A Few More Points
Beware of ...
The newspaper-of-record syndrome (i.e., giving every possible detail)
- Example 1: The newsletter is coming out in late August. A story refers to the February 2 event at which the football recruits were announced. “Last February” would have been adequate—or even “last winter.”
- Example 2: A feature on John Smith mentions that he is on the boards of Household International, Quaker Oats, and Microsoft, “among others.” By the time the article is through the approval process, the list has grown to Household International, Quaker Oats, Microsoft, 3M, Tribune Co., and Motorola. Inclusiveness isn’t necessary if the point is to give examples.
Unnecessary attribution and unnecessary quotes
- There’s no need to attribute a fact that’s widely accepted or to put it in quotation marks. Quotation marks are better used for judgmental, controversial, colorful, or otherwise interesting comments.
Quotes that don't sound conversational
- Example: “The privilege of serving the future generation while advancing our nation’s technological forefront is one I would be honored to assume.” Speaking of quotes, it is acceptable to make them more concise and grammatical, as long as you do not change the meaning or put words into a speaker’s mouth.
- Example: “He took a step in the direction of the building” can be edited to “He stepped toward the building.”
Passive vs. active voice
- Passive voice is not always bad (and is sometimes necessary), but if the sentence can be turned around effectively, do so.
Straining for synonyms for said
- Synonyms like declared, asserted, affirmed, etc., sometimes sound forced.
- “ . . . ,” he laughed should be “ . . . ,” he said, laughing. Laughter does not produce a word.
- Also, watch for inconsistency in the use of says or said. Says is preferable for conveying a sense of immediacy, but sometimes it is inappropriate. If you must use said in one place, use it throughout.
Bogging down text with lengthy titles and credits
- Example: “‘What we want . . . ,’ said Gary Saul Morson, Frances Hooper Professor of Arts and Humanities and professor of Slavic languages and literatures, who chairs the Committee on Writing, established by then-President Henry Bienen . . . ”
- We can get away with more than newspapers can, but still we should be cautious about assertions that provoke a reader to ask, “Says who?”
- Quotes should be attributed, even if the speaker is obvious.
Telling the story chronologically instead of leading with the timely and significant
- Example: The first draft of a story about a custody case involving a lesbian mother gave the background before getting to what should have been in the lead: The case would set a precedent for homosexual parents seeking custody.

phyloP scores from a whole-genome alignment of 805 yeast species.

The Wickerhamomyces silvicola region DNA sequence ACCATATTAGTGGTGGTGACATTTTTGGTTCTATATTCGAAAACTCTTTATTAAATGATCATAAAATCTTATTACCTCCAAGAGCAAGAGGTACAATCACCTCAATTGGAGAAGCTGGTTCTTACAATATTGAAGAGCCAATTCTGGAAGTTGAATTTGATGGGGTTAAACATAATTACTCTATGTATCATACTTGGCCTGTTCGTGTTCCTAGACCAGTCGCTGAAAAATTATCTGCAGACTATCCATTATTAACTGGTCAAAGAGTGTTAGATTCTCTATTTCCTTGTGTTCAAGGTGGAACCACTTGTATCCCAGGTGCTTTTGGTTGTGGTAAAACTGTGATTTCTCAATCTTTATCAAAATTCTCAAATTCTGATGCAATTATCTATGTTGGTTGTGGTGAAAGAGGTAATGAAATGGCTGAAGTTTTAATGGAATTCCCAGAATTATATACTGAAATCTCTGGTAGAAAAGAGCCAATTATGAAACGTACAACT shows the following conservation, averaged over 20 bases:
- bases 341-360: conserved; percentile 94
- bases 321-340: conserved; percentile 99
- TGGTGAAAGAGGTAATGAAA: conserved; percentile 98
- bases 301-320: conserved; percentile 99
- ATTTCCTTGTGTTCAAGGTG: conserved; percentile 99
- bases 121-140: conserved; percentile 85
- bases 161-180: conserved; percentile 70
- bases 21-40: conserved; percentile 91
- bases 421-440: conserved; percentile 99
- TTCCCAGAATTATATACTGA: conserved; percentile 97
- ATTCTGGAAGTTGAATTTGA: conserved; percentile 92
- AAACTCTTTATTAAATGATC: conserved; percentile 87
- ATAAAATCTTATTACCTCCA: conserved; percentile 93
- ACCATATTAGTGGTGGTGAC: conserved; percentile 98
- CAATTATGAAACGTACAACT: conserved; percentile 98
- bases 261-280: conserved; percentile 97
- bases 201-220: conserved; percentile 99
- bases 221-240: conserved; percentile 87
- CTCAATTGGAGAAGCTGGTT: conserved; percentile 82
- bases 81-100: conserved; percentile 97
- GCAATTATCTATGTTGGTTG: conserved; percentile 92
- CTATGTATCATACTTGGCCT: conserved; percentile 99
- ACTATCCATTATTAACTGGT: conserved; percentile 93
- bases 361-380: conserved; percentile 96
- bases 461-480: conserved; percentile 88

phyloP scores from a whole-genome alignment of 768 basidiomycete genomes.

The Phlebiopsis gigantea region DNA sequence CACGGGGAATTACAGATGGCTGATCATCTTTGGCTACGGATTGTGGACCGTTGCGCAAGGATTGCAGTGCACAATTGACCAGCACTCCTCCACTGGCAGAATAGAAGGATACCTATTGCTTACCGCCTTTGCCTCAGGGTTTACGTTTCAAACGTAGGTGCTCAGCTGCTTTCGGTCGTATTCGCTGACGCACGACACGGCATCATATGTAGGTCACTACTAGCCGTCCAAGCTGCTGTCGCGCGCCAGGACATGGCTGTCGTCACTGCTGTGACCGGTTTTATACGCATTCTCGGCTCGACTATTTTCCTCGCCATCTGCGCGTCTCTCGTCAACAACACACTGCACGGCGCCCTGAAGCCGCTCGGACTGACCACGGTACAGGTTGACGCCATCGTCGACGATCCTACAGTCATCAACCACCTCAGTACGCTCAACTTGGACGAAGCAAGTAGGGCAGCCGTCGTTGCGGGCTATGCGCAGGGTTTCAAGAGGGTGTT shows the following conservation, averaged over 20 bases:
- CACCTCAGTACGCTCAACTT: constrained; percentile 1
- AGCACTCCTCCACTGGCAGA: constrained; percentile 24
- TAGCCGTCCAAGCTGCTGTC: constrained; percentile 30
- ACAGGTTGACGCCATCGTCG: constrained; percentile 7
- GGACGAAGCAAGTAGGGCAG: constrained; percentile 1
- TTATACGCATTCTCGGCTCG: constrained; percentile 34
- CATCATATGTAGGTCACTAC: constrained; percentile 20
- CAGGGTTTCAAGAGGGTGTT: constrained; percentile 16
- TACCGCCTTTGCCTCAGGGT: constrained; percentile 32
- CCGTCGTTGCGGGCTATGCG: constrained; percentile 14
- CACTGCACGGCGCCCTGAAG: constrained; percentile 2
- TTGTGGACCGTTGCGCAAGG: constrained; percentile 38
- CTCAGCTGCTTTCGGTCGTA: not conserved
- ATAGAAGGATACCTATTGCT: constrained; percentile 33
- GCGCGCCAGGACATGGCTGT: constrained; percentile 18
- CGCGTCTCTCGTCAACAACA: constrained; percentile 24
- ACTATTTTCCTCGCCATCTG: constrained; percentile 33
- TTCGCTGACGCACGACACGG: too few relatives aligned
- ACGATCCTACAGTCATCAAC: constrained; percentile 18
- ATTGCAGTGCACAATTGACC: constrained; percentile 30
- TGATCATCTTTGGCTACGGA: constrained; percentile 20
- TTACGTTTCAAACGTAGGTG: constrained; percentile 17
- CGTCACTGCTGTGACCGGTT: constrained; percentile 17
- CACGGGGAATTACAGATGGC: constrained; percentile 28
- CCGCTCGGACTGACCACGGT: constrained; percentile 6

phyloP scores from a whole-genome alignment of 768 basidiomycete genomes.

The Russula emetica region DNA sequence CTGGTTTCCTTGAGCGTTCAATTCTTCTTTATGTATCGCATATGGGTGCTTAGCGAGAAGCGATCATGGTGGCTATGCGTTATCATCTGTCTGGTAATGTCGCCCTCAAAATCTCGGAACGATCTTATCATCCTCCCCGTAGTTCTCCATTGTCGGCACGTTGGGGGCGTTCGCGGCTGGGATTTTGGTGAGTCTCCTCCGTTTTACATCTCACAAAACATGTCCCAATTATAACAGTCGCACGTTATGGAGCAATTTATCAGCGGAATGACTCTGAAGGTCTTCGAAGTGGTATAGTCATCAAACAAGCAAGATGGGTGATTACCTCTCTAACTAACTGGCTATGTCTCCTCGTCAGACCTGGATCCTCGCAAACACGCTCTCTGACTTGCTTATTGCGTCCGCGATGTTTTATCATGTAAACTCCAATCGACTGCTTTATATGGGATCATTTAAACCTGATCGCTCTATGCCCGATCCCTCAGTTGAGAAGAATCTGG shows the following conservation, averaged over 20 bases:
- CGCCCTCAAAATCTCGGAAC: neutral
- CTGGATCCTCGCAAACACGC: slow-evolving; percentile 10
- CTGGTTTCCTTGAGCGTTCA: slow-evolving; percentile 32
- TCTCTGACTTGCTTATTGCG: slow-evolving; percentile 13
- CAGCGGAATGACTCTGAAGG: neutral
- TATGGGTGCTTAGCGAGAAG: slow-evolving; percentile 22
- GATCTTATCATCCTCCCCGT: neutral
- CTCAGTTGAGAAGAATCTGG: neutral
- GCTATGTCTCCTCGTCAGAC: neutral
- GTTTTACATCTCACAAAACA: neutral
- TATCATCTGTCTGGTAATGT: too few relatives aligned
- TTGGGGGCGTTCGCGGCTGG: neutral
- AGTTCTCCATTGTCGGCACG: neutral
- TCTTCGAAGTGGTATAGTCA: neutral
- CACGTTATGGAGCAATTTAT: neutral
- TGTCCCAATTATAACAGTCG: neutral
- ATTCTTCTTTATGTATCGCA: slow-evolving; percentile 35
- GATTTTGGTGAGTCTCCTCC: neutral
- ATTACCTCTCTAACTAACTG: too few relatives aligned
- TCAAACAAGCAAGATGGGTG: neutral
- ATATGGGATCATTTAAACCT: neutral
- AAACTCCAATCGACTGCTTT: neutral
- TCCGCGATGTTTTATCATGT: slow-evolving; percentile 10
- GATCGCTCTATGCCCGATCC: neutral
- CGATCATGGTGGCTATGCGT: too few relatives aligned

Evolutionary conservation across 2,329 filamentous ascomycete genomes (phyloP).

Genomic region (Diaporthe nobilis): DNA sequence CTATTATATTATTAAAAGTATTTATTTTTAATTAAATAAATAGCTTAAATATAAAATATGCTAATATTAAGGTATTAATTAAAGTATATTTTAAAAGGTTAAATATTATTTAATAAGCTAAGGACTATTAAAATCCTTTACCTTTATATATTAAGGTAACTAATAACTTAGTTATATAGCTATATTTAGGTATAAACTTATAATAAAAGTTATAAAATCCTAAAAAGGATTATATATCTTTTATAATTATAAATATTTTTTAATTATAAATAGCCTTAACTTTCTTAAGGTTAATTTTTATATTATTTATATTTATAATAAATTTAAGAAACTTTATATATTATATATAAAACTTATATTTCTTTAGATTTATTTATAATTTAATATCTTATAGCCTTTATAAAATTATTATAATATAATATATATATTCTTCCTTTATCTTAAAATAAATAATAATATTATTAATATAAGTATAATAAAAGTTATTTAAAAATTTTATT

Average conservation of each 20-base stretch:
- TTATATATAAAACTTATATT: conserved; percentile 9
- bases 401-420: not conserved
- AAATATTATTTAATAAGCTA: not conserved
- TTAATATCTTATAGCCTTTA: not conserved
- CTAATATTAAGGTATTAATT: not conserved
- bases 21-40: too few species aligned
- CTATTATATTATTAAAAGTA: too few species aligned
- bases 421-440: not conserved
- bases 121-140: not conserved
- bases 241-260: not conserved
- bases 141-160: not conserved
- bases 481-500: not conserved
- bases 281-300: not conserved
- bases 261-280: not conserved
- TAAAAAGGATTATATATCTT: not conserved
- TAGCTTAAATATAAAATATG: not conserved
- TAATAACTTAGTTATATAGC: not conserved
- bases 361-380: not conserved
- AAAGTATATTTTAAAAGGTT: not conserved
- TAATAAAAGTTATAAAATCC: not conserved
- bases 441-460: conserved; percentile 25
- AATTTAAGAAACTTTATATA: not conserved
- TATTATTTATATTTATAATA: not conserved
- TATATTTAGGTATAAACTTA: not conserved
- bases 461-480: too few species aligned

Lack of focus and structure
- When you’re finished reading, can you say what the point is? How many read-throughs does it take to understand a paragraph or sentence?
- The urge is great to summarize and to end every story with a quote. Sometimes one last detail can instead be saved for the close.
Switching from third person to second
- A second-person lead on a third-person story may be acceptable, but it's jarring to switch into second person in the middle of a story.
Very long paragraphs/sentences
- Magazines generally let paragraphs run longer than newspapers do, but really long paragraphs are hard on the reader. Variety in paragraph length also helps. The same goes for sentences.
Overuse of adjectives and adverbs
- Example: “In her small, sparse office, she calmly answers reporters’ questions in deep, clipped tones while a small group of young staffers hovers anxiously outside. . . . ”
Abrupt, poor, or missing transitions
- Paragraph starts that have no continuity from the previous paragraph are jolting. Make sure that time lapses are accounted for, new characters are adequately introduced, etc.
Jargon, big words when simple will do, stuffy or stilted language
- P.S. Contractions are permitted.
Inadequate identification of people
- The full first name or both initials should be used, plus some descriptor to tell the reader who the person is and why he or she is included (such as “professor of xyz” or “the researcher who . . . ”).
Lack of balance
- If you take on an issue, don’t give just one side.
Stating the obvious in captions
- It's not necessary to say that Professor Smith “is standing in front of the computer” unless there's some possibility of misidentification.